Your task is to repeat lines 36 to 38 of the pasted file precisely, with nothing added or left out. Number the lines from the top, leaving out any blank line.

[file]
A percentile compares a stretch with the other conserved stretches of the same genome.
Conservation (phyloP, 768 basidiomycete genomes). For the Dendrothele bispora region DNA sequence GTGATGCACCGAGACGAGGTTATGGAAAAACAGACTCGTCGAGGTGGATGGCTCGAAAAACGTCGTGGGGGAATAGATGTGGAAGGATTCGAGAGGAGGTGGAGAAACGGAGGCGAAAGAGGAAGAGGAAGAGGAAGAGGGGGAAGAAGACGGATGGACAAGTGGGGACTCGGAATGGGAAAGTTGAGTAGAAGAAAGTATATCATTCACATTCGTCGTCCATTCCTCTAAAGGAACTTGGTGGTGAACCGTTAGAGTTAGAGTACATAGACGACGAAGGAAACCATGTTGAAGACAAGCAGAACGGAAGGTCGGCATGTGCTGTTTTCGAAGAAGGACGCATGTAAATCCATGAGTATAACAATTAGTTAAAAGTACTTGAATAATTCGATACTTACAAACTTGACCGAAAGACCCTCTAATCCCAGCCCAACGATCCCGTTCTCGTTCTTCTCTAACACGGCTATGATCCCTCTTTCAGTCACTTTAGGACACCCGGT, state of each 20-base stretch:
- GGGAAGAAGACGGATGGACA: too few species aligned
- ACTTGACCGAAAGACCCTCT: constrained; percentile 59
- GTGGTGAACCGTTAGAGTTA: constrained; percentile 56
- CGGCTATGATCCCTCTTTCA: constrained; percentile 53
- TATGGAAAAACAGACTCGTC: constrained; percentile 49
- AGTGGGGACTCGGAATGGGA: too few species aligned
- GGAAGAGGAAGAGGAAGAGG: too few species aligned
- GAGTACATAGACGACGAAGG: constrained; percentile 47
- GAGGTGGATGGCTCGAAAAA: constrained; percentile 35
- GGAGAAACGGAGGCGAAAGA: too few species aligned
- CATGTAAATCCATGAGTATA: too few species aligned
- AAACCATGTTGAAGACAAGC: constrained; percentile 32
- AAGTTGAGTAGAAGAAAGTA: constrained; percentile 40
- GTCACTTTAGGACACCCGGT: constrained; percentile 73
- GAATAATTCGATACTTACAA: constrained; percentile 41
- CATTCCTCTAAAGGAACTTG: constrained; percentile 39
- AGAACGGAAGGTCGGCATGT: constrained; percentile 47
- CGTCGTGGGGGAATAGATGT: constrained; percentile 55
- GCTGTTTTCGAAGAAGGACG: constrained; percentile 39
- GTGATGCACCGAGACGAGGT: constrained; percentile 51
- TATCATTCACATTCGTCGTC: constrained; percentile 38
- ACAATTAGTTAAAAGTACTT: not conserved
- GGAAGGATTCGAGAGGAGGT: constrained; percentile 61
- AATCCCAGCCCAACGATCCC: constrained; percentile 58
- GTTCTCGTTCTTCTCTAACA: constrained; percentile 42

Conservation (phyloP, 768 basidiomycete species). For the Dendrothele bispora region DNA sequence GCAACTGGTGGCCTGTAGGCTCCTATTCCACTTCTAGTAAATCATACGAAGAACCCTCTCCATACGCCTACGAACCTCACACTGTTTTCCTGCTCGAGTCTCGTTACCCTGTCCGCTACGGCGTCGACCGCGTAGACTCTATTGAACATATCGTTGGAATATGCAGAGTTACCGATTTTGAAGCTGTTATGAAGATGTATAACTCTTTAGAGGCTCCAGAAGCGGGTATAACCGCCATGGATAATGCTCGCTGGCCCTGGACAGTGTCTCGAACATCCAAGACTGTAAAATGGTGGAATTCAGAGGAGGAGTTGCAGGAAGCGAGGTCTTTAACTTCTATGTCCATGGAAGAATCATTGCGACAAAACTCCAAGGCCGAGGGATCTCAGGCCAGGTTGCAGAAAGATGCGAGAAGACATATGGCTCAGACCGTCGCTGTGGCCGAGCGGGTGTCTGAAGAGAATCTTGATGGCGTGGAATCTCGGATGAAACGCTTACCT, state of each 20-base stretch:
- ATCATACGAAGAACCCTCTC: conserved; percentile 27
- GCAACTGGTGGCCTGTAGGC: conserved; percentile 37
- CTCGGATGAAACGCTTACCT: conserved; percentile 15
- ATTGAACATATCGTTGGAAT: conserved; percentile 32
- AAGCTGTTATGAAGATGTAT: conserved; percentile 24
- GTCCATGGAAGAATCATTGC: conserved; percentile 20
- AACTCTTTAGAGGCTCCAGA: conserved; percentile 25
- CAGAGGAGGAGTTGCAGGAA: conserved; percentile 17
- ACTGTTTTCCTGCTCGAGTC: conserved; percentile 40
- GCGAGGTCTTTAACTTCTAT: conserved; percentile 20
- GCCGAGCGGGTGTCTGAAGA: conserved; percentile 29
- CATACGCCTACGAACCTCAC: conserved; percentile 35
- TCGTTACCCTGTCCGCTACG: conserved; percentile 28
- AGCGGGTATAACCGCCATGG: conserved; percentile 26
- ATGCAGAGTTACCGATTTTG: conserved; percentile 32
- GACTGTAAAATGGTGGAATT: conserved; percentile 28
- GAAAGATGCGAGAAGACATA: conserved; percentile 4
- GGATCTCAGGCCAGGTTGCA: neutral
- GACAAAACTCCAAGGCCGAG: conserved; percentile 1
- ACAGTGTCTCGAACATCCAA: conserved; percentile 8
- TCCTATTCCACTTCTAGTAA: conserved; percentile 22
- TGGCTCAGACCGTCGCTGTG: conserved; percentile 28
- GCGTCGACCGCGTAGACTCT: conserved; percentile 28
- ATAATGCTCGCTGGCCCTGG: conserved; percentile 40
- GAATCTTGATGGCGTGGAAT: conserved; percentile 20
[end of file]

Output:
- CAGAGGAGGAGTTGCAGGAA: conserved; percentile 17
- ACTGTTTTCCTGCTCGAGTC: conserved; percentile 40
- GCGAGGTCTTTAACTTCTAT: conserved; percentile 20